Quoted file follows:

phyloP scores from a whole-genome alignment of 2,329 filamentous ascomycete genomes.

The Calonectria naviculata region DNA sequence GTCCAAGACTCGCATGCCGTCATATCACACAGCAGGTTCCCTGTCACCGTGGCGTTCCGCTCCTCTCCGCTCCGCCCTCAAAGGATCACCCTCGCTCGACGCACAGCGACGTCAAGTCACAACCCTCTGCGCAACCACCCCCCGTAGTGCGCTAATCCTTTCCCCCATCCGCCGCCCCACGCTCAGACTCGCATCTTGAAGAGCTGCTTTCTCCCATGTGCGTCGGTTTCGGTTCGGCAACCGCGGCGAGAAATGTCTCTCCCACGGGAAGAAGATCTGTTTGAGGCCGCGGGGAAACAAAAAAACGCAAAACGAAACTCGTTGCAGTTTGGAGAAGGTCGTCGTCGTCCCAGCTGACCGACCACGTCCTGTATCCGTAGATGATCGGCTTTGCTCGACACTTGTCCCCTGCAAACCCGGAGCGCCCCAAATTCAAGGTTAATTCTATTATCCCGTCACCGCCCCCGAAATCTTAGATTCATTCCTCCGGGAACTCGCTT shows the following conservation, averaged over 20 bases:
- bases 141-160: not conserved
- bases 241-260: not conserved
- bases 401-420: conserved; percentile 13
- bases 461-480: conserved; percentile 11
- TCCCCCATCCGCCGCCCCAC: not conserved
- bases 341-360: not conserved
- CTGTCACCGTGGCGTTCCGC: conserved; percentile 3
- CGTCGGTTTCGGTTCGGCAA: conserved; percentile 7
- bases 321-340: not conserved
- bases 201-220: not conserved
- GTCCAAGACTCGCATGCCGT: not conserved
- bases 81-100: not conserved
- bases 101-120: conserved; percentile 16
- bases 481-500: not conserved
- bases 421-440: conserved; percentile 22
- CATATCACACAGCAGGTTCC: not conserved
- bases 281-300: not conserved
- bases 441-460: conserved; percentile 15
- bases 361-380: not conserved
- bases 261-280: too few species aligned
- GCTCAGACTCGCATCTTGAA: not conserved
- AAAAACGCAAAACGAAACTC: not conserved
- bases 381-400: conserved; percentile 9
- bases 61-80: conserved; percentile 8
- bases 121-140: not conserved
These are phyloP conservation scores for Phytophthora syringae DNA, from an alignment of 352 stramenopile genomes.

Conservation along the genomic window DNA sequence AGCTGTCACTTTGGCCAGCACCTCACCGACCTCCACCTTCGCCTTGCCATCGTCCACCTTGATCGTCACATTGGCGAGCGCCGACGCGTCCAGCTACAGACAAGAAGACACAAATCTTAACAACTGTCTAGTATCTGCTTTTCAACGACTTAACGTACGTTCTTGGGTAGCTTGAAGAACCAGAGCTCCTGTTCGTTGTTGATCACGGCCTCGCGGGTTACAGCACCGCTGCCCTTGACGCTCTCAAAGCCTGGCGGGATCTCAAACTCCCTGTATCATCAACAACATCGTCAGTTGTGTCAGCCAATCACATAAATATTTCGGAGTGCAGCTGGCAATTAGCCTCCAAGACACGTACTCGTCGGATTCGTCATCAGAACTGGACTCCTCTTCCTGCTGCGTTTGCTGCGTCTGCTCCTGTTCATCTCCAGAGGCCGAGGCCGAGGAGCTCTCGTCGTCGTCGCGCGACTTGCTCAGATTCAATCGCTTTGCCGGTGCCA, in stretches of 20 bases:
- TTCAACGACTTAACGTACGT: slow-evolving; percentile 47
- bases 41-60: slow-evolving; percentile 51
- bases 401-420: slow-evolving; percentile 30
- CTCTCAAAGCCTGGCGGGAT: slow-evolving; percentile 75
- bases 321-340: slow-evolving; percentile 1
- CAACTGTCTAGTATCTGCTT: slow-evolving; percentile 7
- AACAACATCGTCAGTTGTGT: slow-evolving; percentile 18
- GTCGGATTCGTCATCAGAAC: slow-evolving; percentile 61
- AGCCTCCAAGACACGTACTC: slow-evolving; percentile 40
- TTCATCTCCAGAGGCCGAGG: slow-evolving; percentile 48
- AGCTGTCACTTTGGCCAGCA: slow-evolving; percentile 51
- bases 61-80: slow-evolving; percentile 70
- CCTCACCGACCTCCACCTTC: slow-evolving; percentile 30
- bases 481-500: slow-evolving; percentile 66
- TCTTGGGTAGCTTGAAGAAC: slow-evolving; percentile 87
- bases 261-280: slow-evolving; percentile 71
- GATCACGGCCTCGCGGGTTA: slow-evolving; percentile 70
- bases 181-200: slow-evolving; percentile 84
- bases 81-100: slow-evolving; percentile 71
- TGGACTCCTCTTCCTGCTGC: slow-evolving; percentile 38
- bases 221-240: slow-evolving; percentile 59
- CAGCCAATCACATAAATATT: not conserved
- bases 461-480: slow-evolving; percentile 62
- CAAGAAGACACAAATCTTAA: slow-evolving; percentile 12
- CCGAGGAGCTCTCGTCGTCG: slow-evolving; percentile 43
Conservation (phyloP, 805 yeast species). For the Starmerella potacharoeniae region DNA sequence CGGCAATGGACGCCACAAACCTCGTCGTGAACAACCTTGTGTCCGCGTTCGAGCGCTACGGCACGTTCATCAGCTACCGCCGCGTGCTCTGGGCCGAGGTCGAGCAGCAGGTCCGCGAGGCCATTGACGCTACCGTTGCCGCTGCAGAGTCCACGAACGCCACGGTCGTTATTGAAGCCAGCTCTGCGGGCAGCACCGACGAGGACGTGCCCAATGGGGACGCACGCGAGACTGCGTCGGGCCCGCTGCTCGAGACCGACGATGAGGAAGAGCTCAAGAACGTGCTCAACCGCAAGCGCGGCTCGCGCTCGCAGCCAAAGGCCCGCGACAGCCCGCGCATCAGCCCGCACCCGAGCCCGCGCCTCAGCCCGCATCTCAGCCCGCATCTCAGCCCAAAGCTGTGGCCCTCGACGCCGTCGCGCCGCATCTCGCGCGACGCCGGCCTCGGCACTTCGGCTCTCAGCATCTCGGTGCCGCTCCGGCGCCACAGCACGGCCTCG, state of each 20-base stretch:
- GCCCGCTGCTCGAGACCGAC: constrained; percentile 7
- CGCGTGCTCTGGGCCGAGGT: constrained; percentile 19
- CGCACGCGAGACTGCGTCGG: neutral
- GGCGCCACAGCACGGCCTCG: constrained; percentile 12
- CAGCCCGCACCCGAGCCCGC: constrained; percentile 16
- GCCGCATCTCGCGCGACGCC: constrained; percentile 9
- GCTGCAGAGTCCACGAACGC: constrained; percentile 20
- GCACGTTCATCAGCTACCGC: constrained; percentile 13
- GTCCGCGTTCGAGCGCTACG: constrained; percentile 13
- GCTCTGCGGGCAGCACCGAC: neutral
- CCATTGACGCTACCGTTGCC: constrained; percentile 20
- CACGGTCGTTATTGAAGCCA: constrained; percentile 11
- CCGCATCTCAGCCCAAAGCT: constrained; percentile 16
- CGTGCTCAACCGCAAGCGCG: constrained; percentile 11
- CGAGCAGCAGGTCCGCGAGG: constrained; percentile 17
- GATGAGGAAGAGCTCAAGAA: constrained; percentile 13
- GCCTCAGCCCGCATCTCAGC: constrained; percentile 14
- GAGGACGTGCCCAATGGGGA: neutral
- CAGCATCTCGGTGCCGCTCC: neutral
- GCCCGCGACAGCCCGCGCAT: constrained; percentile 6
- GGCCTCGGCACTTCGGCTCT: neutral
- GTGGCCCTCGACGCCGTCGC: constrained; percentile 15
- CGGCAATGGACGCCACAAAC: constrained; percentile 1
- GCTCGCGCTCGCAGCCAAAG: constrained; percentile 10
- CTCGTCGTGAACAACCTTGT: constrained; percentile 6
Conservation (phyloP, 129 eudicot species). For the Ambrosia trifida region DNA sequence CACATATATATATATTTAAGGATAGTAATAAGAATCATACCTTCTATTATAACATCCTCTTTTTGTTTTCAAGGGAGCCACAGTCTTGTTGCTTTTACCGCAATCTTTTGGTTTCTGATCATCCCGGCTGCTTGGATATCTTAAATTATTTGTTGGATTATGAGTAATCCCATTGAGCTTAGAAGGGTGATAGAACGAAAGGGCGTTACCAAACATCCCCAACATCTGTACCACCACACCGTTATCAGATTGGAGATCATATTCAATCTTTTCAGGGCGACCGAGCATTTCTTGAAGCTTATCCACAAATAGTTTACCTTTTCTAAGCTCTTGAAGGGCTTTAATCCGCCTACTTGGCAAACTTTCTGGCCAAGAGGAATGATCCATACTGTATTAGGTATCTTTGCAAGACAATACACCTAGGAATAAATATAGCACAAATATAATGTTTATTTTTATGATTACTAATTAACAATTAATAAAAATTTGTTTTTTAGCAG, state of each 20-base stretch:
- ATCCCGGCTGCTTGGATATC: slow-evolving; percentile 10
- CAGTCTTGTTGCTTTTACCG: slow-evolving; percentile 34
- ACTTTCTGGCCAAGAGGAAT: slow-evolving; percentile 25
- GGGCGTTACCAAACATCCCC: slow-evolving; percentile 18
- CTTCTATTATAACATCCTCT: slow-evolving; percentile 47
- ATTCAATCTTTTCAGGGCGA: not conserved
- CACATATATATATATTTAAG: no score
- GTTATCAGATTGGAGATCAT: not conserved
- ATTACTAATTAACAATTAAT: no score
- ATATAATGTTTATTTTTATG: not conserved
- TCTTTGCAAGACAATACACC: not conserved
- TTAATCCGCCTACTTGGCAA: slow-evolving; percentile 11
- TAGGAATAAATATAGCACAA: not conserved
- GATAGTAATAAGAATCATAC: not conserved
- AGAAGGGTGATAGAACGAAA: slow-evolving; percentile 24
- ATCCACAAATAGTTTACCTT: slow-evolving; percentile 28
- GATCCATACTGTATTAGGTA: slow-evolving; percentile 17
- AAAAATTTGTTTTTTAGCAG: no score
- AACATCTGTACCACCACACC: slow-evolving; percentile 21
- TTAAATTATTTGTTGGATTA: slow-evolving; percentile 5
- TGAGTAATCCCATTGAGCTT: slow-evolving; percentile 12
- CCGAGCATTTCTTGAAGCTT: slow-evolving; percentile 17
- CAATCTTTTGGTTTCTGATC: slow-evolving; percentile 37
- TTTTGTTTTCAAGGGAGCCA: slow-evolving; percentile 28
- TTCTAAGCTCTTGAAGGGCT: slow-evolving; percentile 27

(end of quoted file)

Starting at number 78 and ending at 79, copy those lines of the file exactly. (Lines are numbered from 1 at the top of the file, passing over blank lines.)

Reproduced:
- CGGCAATGGACGCCACAAAC: constrained; percentile 1
- GCTCGCGCTCGCAGCCAAAG: constrained; percentile 10